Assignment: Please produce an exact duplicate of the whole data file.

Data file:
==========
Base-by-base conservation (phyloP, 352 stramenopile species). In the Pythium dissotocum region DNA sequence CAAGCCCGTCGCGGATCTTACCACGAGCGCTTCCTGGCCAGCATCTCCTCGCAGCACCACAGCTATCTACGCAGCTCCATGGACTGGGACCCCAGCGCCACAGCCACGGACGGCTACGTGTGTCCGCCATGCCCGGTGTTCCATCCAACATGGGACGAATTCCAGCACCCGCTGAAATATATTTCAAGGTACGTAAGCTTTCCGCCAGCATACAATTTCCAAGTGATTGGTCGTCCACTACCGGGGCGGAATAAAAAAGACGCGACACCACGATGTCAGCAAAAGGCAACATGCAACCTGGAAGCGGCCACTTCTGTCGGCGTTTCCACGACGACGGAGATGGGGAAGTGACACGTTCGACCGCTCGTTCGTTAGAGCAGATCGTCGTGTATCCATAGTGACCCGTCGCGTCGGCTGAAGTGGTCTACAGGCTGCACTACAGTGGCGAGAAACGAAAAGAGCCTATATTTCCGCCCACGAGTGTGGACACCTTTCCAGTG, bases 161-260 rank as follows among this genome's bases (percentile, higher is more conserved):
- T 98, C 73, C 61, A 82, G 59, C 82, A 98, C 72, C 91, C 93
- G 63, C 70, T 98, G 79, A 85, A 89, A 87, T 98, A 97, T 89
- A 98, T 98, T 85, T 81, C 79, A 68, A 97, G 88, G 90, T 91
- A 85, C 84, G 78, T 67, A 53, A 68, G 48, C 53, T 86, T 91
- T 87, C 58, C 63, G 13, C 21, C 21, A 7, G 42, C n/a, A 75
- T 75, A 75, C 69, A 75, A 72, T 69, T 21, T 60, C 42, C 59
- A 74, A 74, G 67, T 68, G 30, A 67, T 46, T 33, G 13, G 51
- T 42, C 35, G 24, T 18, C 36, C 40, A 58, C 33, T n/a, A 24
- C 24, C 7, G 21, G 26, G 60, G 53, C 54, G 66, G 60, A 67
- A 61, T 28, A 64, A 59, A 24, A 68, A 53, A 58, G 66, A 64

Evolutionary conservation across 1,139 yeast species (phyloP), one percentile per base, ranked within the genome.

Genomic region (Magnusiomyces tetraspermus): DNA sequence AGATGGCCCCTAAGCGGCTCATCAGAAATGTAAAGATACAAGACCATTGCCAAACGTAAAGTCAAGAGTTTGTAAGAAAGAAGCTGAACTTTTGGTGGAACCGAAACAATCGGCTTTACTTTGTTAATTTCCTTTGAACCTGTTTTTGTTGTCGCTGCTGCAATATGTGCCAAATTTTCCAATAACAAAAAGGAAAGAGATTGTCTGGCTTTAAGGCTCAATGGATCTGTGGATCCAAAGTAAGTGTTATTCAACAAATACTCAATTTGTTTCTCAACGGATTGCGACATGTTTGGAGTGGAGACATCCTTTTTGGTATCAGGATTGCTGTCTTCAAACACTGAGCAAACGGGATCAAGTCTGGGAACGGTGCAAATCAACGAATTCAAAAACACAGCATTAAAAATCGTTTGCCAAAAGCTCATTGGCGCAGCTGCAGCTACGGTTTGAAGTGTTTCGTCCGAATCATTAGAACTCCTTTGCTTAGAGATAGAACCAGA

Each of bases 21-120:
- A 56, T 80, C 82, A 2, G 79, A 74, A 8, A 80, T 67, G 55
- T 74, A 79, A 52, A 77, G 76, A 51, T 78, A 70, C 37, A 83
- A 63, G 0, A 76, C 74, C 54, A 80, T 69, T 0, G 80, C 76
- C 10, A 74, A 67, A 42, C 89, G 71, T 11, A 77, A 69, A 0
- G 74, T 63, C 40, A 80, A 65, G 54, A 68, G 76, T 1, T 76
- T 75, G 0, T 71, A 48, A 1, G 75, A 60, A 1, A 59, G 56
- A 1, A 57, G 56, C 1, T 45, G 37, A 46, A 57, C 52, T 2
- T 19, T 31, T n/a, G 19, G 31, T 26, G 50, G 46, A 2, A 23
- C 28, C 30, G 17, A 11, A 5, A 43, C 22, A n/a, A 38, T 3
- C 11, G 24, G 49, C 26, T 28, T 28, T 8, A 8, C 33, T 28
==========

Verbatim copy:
Base-by-base conservation (phyloP, 352 stramenopile species). In the Pythium dissotocum region DNA sequence CAAGCCCGTCGCGGATCTTACCACGAGCGCTTCCTGGCCAGCATCTCCTCGCAGCACCACAGCTATCTACGCAGCTCCATGGACTGGGACCCCAGCGCCACAGCCACGGACGGCTACGTGTGTCCGCCATGCCCGGTGTTCCATCCAACATGGGACGAATTCCAGCACCCGCTGAAATATATTTCAAGGTACGTAAGCTTTCCGCCAGCATACAATTTCCAAGTGATTGGTCGTCCACTACCGGGGCGGAATAAAAAAGACGCGACACCACGATGTCAGCAAAAGGCAACATGCAACCTGGAAGCGGCCACTTCTGTCGGCGTTTCCACGACGACGGAGATGGGGAAGTGACACGTTCGACCGCTCGTTCGTTAGAGCAGATCGTCGTGTATCCATAGTGACCCGTCGCGTCGGCTGAAGTGGTCTACAGGCTGCACTACAGTGGCGAGAAACGAAAAGAGCCTATATTTCCGCCCACGAGTGTGGACACCTTTCCAGTG, bases 161-260 rank as follows among this genome's bases (percentile, higher is more conserved):
- T 98, C 73, C 61, A 82, G 59, C 82, A 98, C 72, C 91, C 93
- G 63, C 70, T 98, G 79, A 85, A 89, A 87, T 98, A 97, T 89
- A 98, T 98, T 85, T 81, C 79, A 68, A 97, G 88, G 90, T 91
- A 85, C 84, G 78, T 67, A 53, A 68, G 48, C 53, T 86, T 91
- T 87, C 58, C 63, G 13, C 21, C 21, A 7, G 42, C n/a, A 75
- T 75, A 75, C 69, A 75, A 72, T 69, T 21, T 60, C 42, C 59
- A 74, A 74, G 67, T 68, G 30, A 67, T 46, T 33, G 13, G 51
- T 42, C 35, G 24, T 18, C 36, C 40, A 58, C 33, T n/a, A 24
- C 24, C 7, G 21, G 26, G 60, G 53, C 54, G 66, G 60, A 67
- A 61, T 28, A 64, A 59, A 24, A 68, A 53, A 58, G 66, A 64

Evolutionary conservation across 1,139 yeast species (phyloP), one percentile per base, ranked within the genome.

Genomic region (Magnusiomyces tetraspermus): DNA sequence AGATGGCCCCTAAGCGGCTCATCAGAAATGTAAAGATACAAGACCATTGCCAAACGTAAAGTCAAGAGTTTGTAAGAAAGAAGCTGAACTTTTGGTGGAACCGAAACAATCGGCTTTACTTTGTTAATTTCCTTTGAACCTGTTTTTGTTGTCGCTGCTGCAATATGTGCCAAATTTTCCAATAACAAAAAGGAAAGAGATTGTCTGGCTTTAAGGCTCAATGGATCTGTGGATCCAAAGTAAGTGTTATTCAACAAATACTCAATTTGTTTCTCAACGGATTGCGACATGTTTGGAGTGGAGACATCCTTTTTGGTATCAGGATTGCTGTCTTCAAACACTGAGCAAACGGGATCAAGTCTGGGAACGGTGCAAATCAACGAATTCAAAAACACAGCATTAAAAATCGTTTGCCAAAAGCTCATTGGCGCAGCTGCAGCTACGGTTTGAAGTGTTTCGTCCGAATCATTAGAACTCCTTTGCTTAGAGATAGAACCAGA

Each of bases 21-120:
- A 56, T 80, C 82, A 2, G 79, A 74, A 8, A 80, T 67, G 55
- T 74, A 79, A 52, A 77, G 76, A 51, T 78, A 70, C 37, A 83
- A 63, G 0, A 76, C 74, C 54, A 80, T 69, T 0, G 80, C 76
- C 10, A 74, A 67, A 42, C 89, G 71, T 11, A 77, A 69, A 0
- G 74, T 63, C 40, A 80, A 65, G 54, A 68, G 76, T 1, T 76
- T 75, G 0, T 71, A 48, A 1, G 75, A 60, A 1, A 59, G 56
- A 1, A 57, G 56, C 1, T 45, G 37, A 46, A 57, C 52, T 2
- T 19, T 31, T n/a, G 19, G 31, T 26, G 50, G 46, A 2, A 23
- C 28, C 30, G 17, A 11, A 5, A 43, C 22, A n/a, A 38, T 3
- C 11, G 24, G 49, C 26, T 28, T 28, T 8, A 8, C 33, T 28